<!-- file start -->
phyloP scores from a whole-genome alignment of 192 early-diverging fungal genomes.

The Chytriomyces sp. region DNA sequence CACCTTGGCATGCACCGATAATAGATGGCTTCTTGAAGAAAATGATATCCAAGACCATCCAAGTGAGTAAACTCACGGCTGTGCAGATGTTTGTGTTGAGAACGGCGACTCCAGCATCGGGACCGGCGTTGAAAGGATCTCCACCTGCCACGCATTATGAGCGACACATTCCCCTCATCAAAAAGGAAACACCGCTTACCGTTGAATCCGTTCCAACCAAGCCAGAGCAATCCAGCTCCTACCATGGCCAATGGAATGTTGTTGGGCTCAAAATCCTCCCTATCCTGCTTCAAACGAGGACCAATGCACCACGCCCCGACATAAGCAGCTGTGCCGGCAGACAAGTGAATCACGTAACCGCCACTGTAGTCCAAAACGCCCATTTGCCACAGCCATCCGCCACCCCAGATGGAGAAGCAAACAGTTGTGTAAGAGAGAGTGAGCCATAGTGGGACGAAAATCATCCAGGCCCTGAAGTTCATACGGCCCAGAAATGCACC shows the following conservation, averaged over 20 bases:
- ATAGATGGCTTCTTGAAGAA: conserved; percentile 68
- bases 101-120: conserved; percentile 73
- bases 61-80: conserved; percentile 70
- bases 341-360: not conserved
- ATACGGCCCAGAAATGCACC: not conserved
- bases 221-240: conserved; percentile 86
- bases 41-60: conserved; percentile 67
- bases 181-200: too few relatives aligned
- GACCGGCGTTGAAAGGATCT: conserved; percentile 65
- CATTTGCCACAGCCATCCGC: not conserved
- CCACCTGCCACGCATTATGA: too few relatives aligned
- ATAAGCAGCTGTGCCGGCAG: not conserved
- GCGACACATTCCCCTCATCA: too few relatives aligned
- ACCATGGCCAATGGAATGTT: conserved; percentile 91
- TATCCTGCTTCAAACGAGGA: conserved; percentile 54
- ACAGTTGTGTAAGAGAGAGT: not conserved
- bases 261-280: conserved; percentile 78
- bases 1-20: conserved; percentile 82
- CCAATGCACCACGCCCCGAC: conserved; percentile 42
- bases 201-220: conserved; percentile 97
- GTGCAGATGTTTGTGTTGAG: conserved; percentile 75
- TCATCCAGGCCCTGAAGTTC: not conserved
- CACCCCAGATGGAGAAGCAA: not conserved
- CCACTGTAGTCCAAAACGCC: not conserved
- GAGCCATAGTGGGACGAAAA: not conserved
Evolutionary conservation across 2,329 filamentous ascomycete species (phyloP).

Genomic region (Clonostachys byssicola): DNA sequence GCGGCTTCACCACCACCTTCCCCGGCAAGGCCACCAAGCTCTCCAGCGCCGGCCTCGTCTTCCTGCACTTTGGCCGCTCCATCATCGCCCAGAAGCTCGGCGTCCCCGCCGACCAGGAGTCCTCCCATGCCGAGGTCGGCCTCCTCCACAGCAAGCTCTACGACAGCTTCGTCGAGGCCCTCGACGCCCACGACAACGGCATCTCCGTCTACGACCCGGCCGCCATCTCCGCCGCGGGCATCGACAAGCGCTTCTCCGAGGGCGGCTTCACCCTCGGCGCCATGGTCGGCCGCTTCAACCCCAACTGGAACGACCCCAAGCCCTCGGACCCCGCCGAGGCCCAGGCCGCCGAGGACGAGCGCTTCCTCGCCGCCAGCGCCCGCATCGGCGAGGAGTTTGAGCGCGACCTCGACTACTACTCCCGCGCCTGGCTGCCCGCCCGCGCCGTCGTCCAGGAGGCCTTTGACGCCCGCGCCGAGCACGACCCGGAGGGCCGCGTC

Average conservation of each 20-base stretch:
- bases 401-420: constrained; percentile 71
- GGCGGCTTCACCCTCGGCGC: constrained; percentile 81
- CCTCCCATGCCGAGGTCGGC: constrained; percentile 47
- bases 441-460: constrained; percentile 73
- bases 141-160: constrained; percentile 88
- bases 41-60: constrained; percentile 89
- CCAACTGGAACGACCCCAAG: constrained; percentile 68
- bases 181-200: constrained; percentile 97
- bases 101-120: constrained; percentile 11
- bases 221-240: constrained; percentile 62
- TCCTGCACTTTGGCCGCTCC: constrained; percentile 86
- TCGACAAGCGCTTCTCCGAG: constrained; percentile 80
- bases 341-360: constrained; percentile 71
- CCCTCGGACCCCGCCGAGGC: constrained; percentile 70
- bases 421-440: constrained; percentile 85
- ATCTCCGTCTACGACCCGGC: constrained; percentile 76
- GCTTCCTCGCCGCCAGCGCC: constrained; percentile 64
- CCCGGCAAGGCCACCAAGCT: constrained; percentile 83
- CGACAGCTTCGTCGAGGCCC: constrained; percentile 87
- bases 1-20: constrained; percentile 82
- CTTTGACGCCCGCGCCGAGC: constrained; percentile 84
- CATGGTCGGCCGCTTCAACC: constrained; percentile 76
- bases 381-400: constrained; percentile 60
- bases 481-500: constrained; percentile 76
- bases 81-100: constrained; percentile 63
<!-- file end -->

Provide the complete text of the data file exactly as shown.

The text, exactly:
phyloP scores from a whole-genome alignment of 192 early-diverging fungal genomes.

The Chytriomyces sp. region DNA sequence CACCTTGGCATGCACCGATAATAGATGGCTTCTTGAAGAAAATGATATCCAAGACCATCCAAGTGAGTAAACTCACGGCTGTGCAGATGTTTGTGTTGAGAACGGCGACTCCAGCATCGGGACCGGCGTTGAAAGGATCTCCACCTGCCACGCATTATGAGCGACACATTCCCCTCATCAAAAAGGAAACACCGCTTACCGTTGAATCCGTTCCAACCAAGCCAGAGCAATCCAGCTCCTACCATGGCCAATGGAATGTTGTTGGGCTCAAAATCCTCCCTATCCTGCTTCAAACGAGGACCAATGCACCACGCCCCGACATAAGCAGCTGTGCCGGCAGACAAGTGAATCACGTAACCGCCACTGTAGTCCAAAACGCCCATTTGCCACAGCCATCCGCCACCCCAGATGGAGAAGCAAACAGTTGTGTAAGAGAGAGTGAGCCATAGTGGGACGAAAATCATCCAGGCCCTGAAGTTCATACGGCCCAGAAATGCACC shows the following conservation, averaged over 20 bases:
- ATAGATGGCTTCTTGAAGAA: conserved; percentile 68
- bases 101-120: conserved; percentile 73
- bases 61-80: conserved; percentile 70
- bases 341-360: not conserved
- ATACGGCCCAGAAATGCACC: not conserved
- bases 221-240: conserved; percentile 86
- bases 41-60: conserved; percentile 67
- bases 181-200: too few relatives aligned
- GACCGGCGTTGAAAGGATCT: conserved; percentile 65
- CATTTGCCACAGCCATCCGC: not conserved
- CCACCTGCCACGCATTATGA: too few relatives aligned
- ATAAGCAGCTGTGCCGGCAG: not conserved
- GCGACACATTCCCCTCATCA: too few relatives aligned
- ACCATGGCCAATGGAATGTT: conserved; percentile 91
- TATCCTGCTTCAAACGAGGA: conserved; percentile 54
- ACAGTTGTGTAAGAGAGAGT: not conserved
- bases 261-280: conserved; percentile 78
- bases 1-20: conserved; percentile 82
- CCAATGCACCACGCCCCGAC: conserved; percentile 42
- bases 201-220: conserved; percentile 97
- GTGCAGATGTTTGTGTTGAG: conserved; percentile 75
- TCATCCAGGCCCTGAAGTTC: not conserved
- CACCCCAGATGGAGAAGCAA: not conserved
- CCACTGTAGTCCAAAACGCC: not conserved
- GAGCCATAGTGGGACGAAAA: not conserved
Evolutionary conservation across 2,329 filamentous ascomycete species (phyloP).

Genomic region (Clonostachys byssicola): DNA sequence GCGGCTTCACCACCACCTTCCCCGGCAAGGCCACCAAGCTCTCCAGCGCCGGCCTCGTCTTCCTGCACTTTGGCCGCTCCATCATCGCCCAGAAGCTCGGCGTCCCCGCCGACCAGGAGTCCTCCCATGCCGAGGTCGGCCTCCTCCACAGCAAGCTCTACGACAGCTTCGTCGAGGCCCTCGACGCCCACGACAACGGCATCTCCGTCTACGACCCGGCCGCCATCTCCGCCGCGGGCATCGACAAGCGCTTCTCCGAGGGCGGCTTCACCCTCGGCGCCATGGTCGGCCGCTTCAACCCCAACTGGAACGACCCCAAGCCCTCGGACCCCGCCGAGGCCCAGGCCGCCGAGGACGAGCGCTTCCTCGCCGCCAGCGCCCGCATCGGCGAGGAGTTTGAGCGCGACCTCGACTACTACTCCCGCGCCTGGCTGCCCGCCCGCGCCGTCGTCCAGGAGGCCTTTGACGCCCGCGCCGAGCACGACCCGGAGGGCCGCGTC

Average conservation of each 20-base stretch:
- bases 401-420: constrained; percentile 71
- GGCGGCTTCACCCTCGGCGC: constrained; percentile 81
- CCTCCCATGCCGAGGTCGGC: constrained; percentile 47
- bases 441-460: constrained; percentile 73
- bases 141-160: constrained; percentile 88
- bases 41-60: constrained; percentile 89
- CCAACTGGAACGACCCCAAG: constrained; percentile 68
- bases 181-200: constrained; percentile 97
- bases 101-120: constrained; percentile 11
- bases 221-240: constrained; percentile 62
- TCCTGCACTTTGGCCGCTCC: constrained; percentile 86
- TCGACAAGCGCTTCTCCGAG: constrained; percentile 80
- bases 341-360: constrained; percentile 71
- CCCTCGGACCCCGCCGAGGC: constrained; percentile 70
- bases 421-440: constrained; percentile 85
- ATCTCCGTCTACGACCCGGC: constrained; percentile 76
- GCTTCCTCGCCGCCAGCGCC: constrained; percentile 64
- CCCGGCAAGGCCACCAAGCT: constrained; percentile 83
- CGACAGCTTCGTCGAGGCCC: constrained; percentile 87
- bases 1-20: constrained; percentile 82
- CTTTGACGCCCGCGCCGAGC: constrained; percentile 84
- CATGGTCGGCCGCTTCAACC: constrained; percentile 76
- bases 381-400: constrained; percentile 60
- bases 481-500: constrained; percentile 76
- bases 81-100: constrained; percentile 63